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                Mineral oil is an excellent choice for the key.
                It neutral and is available widely.
                I would not go with Olive oil, or nut oils.
                They are complex have several vegetative components, and can go rancid.
                You want an oil that will evaporate completely or oxidize to varnish, rather than turn to a gummy goo or go rancid.

                3in1oil is a good choice but it will evaporate rapidly requireing frequent reapplications.

                You should be able to get neatsfoot oil on line.
                http://www.doversaddlery.com/product.asp?pn=X1-31028&TID=nextag5&EID=X1845001&catalog_code=1X845&zmam=1460880&zmas=1&zmac=36&zmap=X1-31028
                http://www.tandyleatherfactory.com/search/searchresults/21998-00.aspx?feature=Product_3&kw=neatsfoot
                are two places

                you can also use boiled linseed oil for the leather, though I dont like it as much.

                Brush clean the leather items and pack them away in a dry place wrapped in acid free paper until it arrives.
                Dont seal the container to prevent the accumulation of condensation.



                ----- Original Message -----
                From: Marianne Perdomo
                Date: Thursday, September 30, 2010 1:58 pm
                Subject: Re: [Authentic_SCA] OT: taking care of "archaelogical" stuff
                To: Authentic_SCA@yahoogroups.com

                > Hello!
                >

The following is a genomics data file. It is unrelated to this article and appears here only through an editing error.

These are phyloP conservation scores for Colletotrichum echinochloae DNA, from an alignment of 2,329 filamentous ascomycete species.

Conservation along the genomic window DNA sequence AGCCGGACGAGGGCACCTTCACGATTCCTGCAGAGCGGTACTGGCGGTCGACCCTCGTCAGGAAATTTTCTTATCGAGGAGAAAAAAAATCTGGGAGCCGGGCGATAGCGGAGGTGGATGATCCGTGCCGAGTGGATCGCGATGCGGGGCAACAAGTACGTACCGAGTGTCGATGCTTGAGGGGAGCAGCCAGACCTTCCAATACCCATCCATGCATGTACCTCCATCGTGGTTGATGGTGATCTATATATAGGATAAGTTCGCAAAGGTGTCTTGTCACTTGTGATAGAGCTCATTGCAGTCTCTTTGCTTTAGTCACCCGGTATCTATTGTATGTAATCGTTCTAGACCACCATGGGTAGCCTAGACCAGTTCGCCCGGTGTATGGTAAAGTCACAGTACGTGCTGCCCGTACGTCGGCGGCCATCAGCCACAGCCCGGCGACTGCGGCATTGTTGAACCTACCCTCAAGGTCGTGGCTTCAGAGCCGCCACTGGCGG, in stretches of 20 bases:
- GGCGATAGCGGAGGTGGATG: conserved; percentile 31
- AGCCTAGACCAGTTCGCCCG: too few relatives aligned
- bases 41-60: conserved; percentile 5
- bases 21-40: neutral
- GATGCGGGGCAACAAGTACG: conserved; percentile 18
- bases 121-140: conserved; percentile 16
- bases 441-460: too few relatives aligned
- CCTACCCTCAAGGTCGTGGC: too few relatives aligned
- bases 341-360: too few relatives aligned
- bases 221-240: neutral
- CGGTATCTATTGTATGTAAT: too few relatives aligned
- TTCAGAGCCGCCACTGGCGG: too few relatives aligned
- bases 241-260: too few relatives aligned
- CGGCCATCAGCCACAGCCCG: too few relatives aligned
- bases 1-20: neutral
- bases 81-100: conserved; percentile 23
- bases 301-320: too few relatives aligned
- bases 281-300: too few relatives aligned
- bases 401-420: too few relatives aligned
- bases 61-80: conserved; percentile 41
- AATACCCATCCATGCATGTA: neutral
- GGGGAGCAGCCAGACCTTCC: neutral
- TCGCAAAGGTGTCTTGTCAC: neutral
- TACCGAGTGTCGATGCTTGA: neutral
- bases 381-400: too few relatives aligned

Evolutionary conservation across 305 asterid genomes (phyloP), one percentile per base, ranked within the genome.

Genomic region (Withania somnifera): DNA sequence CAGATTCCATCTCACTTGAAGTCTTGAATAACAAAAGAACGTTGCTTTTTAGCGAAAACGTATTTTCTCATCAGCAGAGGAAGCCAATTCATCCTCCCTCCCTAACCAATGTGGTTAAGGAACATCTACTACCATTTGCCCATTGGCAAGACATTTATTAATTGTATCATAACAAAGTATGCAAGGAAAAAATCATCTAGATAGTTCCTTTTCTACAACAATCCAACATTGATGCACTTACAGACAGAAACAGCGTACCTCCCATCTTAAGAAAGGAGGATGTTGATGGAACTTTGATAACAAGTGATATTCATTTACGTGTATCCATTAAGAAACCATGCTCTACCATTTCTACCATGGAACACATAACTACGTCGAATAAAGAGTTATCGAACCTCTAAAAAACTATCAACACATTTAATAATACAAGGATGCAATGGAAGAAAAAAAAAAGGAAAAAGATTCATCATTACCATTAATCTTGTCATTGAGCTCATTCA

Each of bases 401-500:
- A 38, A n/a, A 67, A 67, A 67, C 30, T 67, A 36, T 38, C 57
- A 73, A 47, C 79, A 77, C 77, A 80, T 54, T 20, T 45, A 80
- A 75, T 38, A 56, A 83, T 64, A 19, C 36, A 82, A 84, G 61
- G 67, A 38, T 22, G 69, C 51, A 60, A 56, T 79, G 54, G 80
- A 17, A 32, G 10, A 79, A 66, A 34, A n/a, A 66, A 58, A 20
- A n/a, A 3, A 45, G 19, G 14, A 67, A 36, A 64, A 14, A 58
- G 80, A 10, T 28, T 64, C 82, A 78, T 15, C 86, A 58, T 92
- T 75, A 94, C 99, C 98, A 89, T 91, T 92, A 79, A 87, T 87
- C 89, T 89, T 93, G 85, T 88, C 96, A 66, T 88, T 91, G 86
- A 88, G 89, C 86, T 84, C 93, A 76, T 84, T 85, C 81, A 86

> Seems like very sensible advice, all :) Thanks!
                >
                > The only doubt is whether I'll be able to get neatsfoot oil here
                > (I never
                > heard the term until I got on leatherwork English-language
                > mailing lists). A
                > friend has suggested olive oil...
                >
                > For the key... do you mean a good mineral oil, or the same kind
                > of thing?
                >
                > Cheers!
                >
                >
                > Marianne
                >
                >
                > [Non-text portions of this message have been removed]
                >
                >
                >
                > ------------------------------------
                >
                > ----------------------------------------------------
                > This is the Authentic SCA eGroupYahoo! Groups Links
                >
                >
                >
                >


                [Non-text portions of this message have been removed]